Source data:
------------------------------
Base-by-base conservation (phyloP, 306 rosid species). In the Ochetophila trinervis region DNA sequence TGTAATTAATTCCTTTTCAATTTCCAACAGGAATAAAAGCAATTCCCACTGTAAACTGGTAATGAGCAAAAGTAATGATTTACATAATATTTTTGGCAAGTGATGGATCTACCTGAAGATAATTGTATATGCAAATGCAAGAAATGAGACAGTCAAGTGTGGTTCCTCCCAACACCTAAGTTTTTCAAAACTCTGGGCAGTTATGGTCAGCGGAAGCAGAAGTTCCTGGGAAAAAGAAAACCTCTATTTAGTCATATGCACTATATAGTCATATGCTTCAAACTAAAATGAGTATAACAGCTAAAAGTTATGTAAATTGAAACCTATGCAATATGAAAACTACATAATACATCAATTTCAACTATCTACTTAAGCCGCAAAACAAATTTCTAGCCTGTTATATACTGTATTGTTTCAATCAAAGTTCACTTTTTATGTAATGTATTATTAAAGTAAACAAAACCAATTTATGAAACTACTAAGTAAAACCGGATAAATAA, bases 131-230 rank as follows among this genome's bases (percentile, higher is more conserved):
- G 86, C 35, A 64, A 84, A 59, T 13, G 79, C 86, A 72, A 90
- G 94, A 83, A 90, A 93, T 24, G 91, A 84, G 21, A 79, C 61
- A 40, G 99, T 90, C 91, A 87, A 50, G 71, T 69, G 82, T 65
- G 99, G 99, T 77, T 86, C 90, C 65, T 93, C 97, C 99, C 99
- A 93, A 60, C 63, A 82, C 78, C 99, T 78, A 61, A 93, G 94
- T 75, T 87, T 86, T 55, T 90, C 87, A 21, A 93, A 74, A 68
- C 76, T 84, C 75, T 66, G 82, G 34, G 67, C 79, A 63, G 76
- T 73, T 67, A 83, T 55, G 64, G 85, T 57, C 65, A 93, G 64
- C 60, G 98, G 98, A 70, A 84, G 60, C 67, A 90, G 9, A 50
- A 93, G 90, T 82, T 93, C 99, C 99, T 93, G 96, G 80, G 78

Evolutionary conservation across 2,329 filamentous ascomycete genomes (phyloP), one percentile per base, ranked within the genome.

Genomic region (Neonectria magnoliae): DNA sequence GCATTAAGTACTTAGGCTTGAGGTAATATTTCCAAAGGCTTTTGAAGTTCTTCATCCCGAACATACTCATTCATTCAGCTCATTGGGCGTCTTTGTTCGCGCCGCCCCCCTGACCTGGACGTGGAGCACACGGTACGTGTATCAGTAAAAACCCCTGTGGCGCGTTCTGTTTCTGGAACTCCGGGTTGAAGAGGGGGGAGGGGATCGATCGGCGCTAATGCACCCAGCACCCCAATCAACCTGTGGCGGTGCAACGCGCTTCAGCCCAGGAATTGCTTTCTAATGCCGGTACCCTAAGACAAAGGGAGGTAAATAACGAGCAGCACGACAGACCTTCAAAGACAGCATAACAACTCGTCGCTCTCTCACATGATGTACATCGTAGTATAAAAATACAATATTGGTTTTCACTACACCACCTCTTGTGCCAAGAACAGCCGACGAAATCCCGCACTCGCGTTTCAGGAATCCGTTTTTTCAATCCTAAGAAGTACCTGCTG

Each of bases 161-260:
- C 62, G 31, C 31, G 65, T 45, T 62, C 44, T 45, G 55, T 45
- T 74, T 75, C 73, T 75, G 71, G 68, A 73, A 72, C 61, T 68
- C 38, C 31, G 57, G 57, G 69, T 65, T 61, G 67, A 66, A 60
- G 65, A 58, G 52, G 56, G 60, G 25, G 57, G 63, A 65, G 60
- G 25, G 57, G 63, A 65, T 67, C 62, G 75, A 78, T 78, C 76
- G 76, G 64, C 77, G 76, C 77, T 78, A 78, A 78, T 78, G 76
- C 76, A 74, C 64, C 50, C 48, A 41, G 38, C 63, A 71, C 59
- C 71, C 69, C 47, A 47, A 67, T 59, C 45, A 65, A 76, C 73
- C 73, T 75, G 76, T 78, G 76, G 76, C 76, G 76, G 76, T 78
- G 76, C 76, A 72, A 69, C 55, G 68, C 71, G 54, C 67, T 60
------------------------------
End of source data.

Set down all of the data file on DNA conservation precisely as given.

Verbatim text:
Base-by-base conservation (phyloP, 306 rosid species). In the Ochetophila trinervis region DNA sequence TGTAATTAATTCCTTTTCAATTTCCAACAGGAATAAAAGCAATTCCCACTGTAAACTGGTAATGAGCAAAAGTAATGATTTACATAATATTTTTGGCAAGTGATGGATCTACCTGAAGATAATTGTATATGCAAATGCAAGAAATGAGACAGTCAAGTGTGGTTCCTCCCAACACCTAAGTTTTTCAAAACTCTGGGCAGTTATGGTCAGCGGAAGCAGAAGTTCCTGGGAAAAAGAAAACCTCTATTTAGTCATATGCACTATATAGTCATATGCTTCAAACTAAAATGAGTATAACAGCTAAAAGTTATGTAAATTGAAACCTATGCAATATGAAAACTACATAATACATCAATTTCAACTATCTACTTAAGCCGCAAAACAAATTTCTAGCCTGTTATATACTGTATTGTTTCAATCAAAGTTCACTTTTTATGTAATGTATTATTAAAGTAAACAAAACCAATTTATGAAACTACTAAGTAAAACCGGATAAATAA, bases 131-230 rank as follows among this genome's bases (percentile, higher is more conserved):
- G 86, C 35, A 64, A 84, A 59, T 13, G 79, C 86, A 72, A 90
- G 94, A 83, A 90, A 93, T 24, G 91, A 84, G 21, A 79, C 61
- A 40, G 99, T 90, C 91, A 87, A 50, G 71, T 69, G 82, T 65
- G 99, G 99, T 77, T 86, C 90, C 65, T 93, C 97, C 99, C 99
- A 93, A 60, C 63, A 82, C 78, C 99, T 78, A 61, A 93, G 94
- T 75, T 87, T 86, T 55, T 90, C 87, A 21, A 93, A 74, A 68
- C 76, T 84, C 75, T 66, G 82, G 34, G 67, C 79, A 63, G 76
- T 73, T 67, A 83, T 55, G 64, G 85, T 57, C 65, A 93, G 64
- C 60, G 98, G 98, A 70, A 84, G 60, C 67, A 90, G 9, A 50
- A 93, G 90, T 82, T 93, C 99, C 99, T 93, G 96, G 80, G 78

Evolutionary conservation across 2,329 filamentous ascomycete genomes (phyloP), one percentile per base, ranked within the genome.

Genomic region (Neonectria magnoliae): DNA sequence GCATTAAGTACTTAGGCTTGAGGTAATATTTCCAAAGGCTTTTGAAGTTCTTCATCCCGAACATACTCATTCATTCAGCTCATTGGGCGTCTTTGTTCGCGCCGCCCCCCTGACCTGGACGTGGAGCACACGGTACGTGTATCAGTAAAAACCCCTGTGGCGCGTTCTGTTTCTGGAACTCCGGGTTGAAGAGGGGGGAGGGGATCGATCGGCGCTAATGCACCCAGCACCCCAATCAACCTGTGGCGGTGCAACGCGCTTCAGCCCAGGAATTGCTTTCTAATGCCGGTACCCTAAGACAAAGGGAGGTAAATAACGAGCAGCACGACAGACCTTCAAAGACAGCATAACAACTCGTCGCTCTCTCACATGATGTACATCGTAGTATAAAAATACAATATTGGTTTTCACTACACCACCTCTTGTGCCAAGAACAGCCGACGAAATCCCGCACTCGCGTTTCAGGAATCCGTTTTTTCAATCCTAAGAAGTACCTGCTG

Each of bases 161-260:
- C 62, G 31, C 31, G 65, T 45, T 62, C 44, T 45, G 55, T 45
- T 74, T 75, C 73, T 75, G 71, G 68, A 73, A 72, C 61, T 68
- C 38, C 31, G 57, G 57, G 69, T 65, T 61, G 67, A 66, A 60
- G 65, A 58, G 52, G 56, G 60, G 25, G 57, G 63, A 65, G 60
- G 25, G 57, G 63, A 65, T 67, C 62, G 75, A 78, T 78, C 76
- G 76, G 64, C 77, G 76, C 77, T 78, A 78, A 78, T 78, G 76
- C 76, A 74, C 64, C 50, C 48, A 41, G 38, C 63, A 71, C 59
- C 71, C 69, C 47, A 47, A 67, T 59, C 45, A 65, A 76, C 73
- C 73, T 75, G 76, T 78, G 76, G 76, C 76, G 76, G 76, T 78
- G 76, C 76, A 72, A 69, C 55, G 68, C 71, G 54, C 67, T 60